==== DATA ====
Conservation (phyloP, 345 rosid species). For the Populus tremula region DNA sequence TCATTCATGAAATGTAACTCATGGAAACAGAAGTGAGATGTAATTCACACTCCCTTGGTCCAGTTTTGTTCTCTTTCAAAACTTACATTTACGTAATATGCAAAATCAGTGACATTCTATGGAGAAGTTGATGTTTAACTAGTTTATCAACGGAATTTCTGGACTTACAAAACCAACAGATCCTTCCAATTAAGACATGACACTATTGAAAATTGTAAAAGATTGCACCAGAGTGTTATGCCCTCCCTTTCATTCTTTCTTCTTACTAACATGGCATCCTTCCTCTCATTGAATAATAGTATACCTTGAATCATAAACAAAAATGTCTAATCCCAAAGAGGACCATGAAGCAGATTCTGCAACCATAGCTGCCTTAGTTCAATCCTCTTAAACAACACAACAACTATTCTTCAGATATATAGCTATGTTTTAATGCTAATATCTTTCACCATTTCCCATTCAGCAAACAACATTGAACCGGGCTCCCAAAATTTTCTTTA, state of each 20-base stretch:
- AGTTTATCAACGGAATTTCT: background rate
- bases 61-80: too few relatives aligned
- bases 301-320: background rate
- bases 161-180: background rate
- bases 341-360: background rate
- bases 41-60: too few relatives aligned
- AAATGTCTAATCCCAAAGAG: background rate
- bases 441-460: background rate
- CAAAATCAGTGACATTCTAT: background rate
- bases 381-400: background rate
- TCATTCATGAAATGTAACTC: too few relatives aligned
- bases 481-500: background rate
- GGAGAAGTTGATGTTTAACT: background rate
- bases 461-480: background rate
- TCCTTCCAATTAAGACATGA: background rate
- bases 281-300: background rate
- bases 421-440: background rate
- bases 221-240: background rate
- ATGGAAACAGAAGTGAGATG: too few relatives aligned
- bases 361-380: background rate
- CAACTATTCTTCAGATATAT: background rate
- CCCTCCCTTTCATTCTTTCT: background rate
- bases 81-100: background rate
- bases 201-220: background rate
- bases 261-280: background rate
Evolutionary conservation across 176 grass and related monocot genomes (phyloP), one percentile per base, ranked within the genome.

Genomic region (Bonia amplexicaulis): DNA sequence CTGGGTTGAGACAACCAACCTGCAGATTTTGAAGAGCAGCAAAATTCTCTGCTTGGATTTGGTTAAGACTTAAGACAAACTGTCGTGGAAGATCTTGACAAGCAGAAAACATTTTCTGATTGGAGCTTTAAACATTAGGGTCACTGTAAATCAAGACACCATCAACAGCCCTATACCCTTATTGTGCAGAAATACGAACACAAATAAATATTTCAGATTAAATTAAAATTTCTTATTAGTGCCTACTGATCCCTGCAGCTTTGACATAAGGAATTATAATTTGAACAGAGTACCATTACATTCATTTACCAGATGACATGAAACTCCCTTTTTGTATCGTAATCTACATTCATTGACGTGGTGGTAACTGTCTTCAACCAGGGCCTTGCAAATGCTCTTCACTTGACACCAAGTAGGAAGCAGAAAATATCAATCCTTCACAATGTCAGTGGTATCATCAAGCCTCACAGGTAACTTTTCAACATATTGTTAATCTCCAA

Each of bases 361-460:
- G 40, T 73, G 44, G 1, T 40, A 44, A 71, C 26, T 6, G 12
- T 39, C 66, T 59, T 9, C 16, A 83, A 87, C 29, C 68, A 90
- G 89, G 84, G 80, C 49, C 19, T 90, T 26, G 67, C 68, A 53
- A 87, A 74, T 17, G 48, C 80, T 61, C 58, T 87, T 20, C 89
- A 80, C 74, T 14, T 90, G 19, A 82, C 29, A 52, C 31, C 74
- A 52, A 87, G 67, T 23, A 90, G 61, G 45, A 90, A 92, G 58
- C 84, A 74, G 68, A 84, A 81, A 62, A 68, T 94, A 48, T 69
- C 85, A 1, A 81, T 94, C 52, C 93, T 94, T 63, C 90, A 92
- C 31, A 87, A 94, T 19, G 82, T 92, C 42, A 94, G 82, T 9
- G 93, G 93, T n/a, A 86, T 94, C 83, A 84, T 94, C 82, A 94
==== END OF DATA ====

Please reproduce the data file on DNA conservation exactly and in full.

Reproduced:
Conservation (phyloP, 345 rosid species). For the Populus tremula region DNA sequence TCATTCATGAAATGTAACTCATGGAAACAGAAGTGAGATGTAATTCACACTCCCTTGGTCCAGTTTTGTTCTCTTTCAAAACTTACATTTACGTAATATGCAAAATCAGTGACATTCTATGGAGAAGTTGATGTTTAACTAGTTTATCAACGGAATTTCTGGACTTACAAAACCAACAGATCCTTCCAATTAAGACATGACACTATTGAAAATTGTAAAAGATTGCACCAGAGTGTTATGCCCTCCCTTTCATTCTTTCTTCTTACTAACATGGCATCCTTCCTCTCATTGAATAATAGTATACCTTGAATCATAAACAAAAATGTCTAATCCCAAAGAGGACCATGAAGCAGATTCTGCAACCATAGCTGCCTTAGTTCAATCCTCTTAAACAACACAACAACTATTCTTCAGATATATAGCTATGTTTTAATGCTAATATCTTTCACCATTTCCCATTCAGCAAACAACATTGAACCGGGCTCCCAAAATTTTCTTTA, state of each 20-base stretch:
- AGTTTATCAACGGAATTTCT: background rate
- bases 61-80: too few relatives aligned
- bases 301-320: background rate
- bases 161-180: background rate
- bases 341-360: background rate
- bases 41-60: too few relatives aligned
- AAATGTCTAATCCCAAAGAG: background rate
- bases 441-460: background rate
- CAAAATCAGTGACATTCTAT: background rate
- bases 381-400: background rate
- TCATTCATGAAATGTAACTC: too few relatives aligned
- bases 481-500: background rate
- GGAGAAGTTGATGTTTAACT: background rate
- bases 461-480: background rate
- TCCTTCCAATTAAGACATGA: background rate
- bases 281-300: background rate
- bases 421-440: background rate
- bases 221-240: background rate
- ATGGAAACAGAAGTGAGATG: too few relatives aligned
- bases 361-380: background rate
- CAACTATTCTTCAGATATAT: background rate
- CCCTCCCTTTCATTCTTTCT: background rate
- bases 81-100: background rate
- bases 201-220: background rate
- bases 261-280: background rate
Evolutionary conservation across 176 grass and related monocot genomes (phyloP), one percentile per base, ranked within the genome.

Genomic region (Bonia amplexicaulis): DNA sequence CTGGGTTGAGACAACCAACCTGCAGATTTTGAAGAGCAGCAAAATTCTCTGCTTGGATTTGGTTAAGACTTAAGACAAACTGTCGTGGAAGATCTTGACAAGCAGAAAACATTTTCTGATTGGAGCTTTAAACATTAGGGTCACTGTAAATCAAGACACCATCAACAGCCCTATACCCTTATTGTGCAGAAATACGAACACAAATAAATATTTCAGATTAAATTAAAATTTCTTATTAGTGCCTACTGATCCCTGCAGCTTTGACATAAGGAATTATAATTTGAACAGAGTACCATTACATTCATTTACCAGATGACATGAAACTCCCTTTTTGTATCGTAATCTACATTCATTGACGTGGTGGTAACTGTCTTCAACCAGGGCCTTGCAAATGCTCTTCACTTGACACCAAGTAGGAAGCAGAAAATATCAATCCTTCACAATGTCAGTGGTATCATCAAGCCTCACAGGTAACTTTTCAACATATTGTTAATCTCCAA

Each of bases 361-460:
- G 40, T 73, G 44, G 1, T 40, A 44, A 71, C 26, T 6, G 12
- T 39, C 66, T 59, T 9, C 16, A 83, A 87, C 29, C 68, A 90
- G 89, G 84, G 80, C 49, C 19, T 90, T 26, G 67, C 68, A 53
- A 87, A 74, T 17, G 48, C 80, T 61, C 58, T 87, T 20, C 89
- A 80, C 74, T 14, T 90, G 19, A 82, C 29, A 52, C 31, C 74
- A 52, A 87, G 67, T 23, A 90, G 61, G 45, A 90, A 92, G 58
- C 84, A 74, G 68, A 84, A 81, A 62, A 68, T 94, A 48, T 69
- C 85, A 1, A 81, T 94, C 52, C 93, T 94, T 63, C 90, A 92
- C 31, A 87, A 94, T 19, G 82, T 92, C 42, A 94, G 82, T 9
- G 93, G 93, T n/a, A 86, T 94, C 83, A 84, T 94, C 82, A 94